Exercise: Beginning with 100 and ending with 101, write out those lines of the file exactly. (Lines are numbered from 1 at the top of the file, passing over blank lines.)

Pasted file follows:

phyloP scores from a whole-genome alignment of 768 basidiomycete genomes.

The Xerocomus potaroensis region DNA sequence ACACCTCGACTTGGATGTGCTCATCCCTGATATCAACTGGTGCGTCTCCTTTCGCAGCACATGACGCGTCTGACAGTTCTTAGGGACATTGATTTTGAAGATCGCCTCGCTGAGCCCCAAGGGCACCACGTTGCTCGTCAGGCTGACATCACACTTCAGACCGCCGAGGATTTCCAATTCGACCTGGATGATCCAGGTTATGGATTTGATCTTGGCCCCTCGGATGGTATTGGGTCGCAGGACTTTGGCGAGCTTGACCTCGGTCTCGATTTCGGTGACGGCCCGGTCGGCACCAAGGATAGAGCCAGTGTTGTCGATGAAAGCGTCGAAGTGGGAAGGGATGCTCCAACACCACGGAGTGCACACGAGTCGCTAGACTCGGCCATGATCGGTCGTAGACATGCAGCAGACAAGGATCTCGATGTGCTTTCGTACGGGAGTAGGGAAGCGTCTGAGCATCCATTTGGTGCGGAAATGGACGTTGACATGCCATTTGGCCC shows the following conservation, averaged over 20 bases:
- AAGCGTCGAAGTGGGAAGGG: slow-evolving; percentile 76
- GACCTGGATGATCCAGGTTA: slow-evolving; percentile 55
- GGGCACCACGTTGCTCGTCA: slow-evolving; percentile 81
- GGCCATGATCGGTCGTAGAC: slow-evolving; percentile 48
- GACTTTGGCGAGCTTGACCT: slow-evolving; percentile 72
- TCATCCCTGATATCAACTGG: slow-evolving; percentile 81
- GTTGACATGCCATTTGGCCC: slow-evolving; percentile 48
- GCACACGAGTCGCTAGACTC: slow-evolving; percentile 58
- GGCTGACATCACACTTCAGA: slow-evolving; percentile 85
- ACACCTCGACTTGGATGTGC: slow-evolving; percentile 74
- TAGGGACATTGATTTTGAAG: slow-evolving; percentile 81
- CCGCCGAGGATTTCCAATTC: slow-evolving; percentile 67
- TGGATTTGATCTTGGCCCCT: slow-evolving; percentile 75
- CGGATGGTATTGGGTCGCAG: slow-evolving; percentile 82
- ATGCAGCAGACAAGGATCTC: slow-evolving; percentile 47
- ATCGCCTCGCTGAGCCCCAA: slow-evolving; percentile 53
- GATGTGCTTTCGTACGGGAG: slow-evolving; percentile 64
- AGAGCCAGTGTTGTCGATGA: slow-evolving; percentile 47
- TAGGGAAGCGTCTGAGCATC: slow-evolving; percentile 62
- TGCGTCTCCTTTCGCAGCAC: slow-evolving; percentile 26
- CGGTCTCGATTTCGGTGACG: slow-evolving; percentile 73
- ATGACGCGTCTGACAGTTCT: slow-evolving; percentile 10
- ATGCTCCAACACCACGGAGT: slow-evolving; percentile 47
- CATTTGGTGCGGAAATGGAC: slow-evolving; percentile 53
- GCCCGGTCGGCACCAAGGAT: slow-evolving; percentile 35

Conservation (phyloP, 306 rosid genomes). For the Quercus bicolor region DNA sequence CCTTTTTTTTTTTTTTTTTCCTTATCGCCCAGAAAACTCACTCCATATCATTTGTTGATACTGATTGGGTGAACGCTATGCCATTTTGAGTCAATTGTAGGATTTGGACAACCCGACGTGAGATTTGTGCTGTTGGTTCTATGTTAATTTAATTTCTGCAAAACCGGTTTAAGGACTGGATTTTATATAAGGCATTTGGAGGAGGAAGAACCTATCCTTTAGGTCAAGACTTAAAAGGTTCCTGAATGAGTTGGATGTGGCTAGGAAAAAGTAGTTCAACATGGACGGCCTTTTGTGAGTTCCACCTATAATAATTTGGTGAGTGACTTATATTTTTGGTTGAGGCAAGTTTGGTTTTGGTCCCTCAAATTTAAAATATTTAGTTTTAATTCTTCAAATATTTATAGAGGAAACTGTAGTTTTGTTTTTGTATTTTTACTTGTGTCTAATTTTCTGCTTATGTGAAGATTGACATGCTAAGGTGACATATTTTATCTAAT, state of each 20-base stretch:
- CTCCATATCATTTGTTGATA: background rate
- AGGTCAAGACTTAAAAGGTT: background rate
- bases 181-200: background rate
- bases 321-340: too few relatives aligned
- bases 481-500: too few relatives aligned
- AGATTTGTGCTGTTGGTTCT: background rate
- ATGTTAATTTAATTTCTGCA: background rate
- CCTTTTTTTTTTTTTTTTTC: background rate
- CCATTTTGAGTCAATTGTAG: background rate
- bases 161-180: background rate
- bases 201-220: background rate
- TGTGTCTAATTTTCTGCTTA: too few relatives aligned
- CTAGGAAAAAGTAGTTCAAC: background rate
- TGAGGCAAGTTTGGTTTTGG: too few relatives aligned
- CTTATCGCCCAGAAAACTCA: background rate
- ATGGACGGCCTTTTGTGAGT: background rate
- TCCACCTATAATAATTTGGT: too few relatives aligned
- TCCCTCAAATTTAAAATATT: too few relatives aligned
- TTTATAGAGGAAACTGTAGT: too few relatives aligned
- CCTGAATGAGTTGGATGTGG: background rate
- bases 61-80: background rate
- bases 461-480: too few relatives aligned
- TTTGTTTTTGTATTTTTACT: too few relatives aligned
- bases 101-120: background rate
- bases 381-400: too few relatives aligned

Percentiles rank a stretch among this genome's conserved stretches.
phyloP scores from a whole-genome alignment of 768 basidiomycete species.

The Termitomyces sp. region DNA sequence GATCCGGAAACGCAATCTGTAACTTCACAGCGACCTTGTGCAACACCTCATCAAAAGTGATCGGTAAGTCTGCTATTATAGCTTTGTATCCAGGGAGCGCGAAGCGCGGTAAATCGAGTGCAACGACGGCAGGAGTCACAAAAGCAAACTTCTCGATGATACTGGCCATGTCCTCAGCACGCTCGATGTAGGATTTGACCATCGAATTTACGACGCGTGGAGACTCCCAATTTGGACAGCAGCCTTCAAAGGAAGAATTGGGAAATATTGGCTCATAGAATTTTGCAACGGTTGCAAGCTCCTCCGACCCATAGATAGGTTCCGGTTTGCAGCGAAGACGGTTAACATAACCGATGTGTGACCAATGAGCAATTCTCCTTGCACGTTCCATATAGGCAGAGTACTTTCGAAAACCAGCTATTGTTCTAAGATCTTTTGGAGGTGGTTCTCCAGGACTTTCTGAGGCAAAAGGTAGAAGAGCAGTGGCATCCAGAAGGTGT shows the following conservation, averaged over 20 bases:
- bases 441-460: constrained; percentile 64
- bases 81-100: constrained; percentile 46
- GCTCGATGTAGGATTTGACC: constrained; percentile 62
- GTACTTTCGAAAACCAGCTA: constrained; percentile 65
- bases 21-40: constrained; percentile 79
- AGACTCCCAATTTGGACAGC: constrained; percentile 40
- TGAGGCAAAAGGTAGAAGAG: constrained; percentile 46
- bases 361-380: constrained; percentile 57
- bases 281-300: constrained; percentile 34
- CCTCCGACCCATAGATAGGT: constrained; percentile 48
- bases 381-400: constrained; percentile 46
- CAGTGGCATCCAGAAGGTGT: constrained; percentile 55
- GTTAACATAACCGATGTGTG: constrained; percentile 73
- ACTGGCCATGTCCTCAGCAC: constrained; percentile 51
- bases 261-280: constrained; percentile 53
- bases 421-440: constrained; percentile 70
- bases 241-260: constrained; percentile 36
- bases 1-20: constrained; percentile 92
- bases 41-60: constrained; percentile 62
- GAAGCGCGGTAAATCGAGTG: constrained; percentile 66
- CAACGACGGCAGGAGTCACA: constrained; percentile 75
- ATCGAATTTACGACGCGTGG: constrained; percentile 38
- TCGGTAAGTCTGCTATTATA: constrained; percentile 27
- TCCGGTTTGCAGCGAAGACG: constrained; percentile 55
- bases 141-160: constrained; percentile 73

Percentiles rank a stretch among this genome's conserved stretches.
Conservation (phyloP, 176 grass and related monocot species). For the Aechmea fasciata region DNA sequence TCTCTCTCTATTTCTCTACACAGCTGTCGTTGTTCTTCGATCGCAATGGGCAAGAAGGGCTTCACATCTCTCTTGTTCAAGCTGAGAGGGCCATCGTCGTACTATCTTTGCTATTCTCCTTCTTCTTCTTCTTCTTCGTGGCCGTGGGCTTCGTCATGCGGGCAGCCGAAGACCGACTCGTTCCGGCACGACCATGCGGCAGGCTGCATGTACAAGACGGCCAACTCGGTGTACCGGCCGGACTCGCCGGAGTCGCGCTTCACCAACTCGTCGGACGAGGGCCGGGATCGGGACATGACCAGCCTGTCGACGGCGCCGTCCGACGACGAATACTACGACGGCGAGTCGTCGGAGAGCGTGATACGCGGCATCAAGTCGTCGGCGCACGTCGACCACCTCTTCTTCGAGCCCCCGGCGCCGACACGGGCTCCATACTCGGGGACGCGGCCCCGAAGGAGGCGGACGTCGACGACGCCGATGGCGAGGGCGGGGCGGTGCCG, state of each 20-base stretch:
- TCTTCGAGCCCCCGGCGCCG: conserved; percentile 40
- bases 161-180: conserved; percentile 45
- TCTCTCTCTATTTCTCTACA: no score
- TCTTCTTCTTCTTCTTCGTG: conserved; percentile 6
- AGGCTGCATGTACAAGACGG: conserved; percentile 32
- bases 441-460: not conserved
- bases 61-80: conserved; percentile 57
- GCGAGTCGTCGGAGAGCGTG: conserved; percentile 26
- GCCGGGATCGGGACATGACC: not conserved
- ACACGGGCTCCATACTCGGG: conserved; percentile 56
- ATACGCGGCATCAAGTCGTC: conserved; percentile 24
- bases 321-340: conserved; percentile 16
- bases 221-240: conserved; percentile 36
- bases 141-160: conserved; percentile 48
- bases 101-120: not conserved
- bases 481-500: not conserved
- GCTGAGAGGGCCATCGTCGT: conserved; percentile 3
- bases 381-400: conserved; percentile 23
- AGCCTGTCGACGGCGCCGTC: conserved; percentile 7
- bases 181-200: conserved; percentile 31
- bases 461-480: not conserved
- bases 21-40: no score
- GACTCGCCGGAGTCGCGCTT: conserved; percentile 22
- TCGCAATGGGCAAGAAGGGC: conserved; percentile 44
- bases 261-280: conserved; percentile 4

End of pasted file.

- GCTGAGAGGGCCATCGTCGT: conserved; percentile 3
- bases 381-400: conserved; percentile 23